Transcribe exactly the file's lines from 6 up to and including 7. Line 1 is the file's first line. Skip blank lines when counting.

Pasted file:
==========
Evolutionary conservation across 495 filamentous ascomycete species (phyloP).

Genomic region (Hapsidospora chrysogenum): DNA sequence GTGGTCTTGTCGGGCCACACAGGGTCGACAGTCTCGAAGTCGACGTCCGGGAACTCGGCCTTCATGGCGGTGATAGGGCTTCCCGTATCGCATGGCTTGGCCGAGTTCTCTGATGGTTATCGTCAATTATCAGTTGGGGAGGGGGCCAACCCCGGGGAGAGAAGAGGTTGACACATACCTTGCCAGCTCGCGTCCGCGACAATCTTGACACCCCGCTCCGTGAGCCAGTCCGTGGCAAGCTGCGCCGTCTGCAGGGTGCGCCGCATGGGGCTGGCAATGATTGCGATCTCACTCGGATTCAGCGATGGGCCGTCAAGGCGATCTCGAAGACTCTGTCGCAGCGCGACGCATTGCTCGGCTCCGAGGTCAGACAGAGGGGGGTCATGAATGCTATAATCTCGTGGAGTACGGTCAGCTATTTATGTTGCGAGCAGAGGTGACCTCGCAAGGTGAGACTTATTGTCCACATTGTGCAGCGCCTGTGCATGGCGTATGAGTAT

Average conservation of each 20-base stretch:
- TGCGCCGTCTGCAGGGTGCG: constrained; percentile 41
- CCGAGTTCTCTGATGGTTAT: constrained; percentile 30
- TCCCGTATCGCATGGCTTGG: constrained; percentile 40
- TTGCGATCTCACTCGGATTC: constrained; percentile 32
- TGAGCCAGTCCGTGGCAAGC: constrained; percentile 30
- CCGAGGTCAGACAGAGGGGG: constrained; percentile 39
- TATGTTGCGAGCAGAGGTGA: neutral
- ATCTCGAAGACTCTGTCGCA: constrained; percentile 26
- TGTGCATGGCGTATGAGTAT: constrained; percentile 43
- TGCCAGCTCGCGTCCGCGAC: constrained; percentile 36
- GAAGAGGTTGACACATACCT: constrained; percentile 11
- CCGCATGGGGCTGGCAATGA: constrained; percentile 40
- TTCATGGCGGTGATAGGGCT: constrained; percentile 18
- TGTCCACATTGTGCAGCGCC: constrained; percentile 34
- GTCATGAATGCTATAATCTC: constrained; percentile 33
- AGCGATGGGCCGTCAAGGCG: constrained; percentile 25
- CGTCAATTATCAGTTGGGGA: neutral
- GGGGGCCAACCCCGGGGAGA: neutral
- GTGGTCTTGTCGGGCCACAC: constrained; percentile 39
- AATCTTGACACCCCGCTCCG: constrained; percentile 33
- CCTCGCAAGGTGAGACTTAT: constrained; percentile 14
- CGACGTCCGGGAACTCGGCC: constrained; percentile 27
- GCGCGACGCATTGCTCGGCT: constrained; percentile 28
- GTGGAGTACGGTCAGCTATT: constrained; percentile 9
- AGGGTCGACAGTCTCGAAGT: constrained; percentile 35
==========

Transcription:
- TCCCGTATCGCATGGCTTGG: constrained; percentile 40
- TTGCGATCTCACTCGGATTC: constrained; percentile 32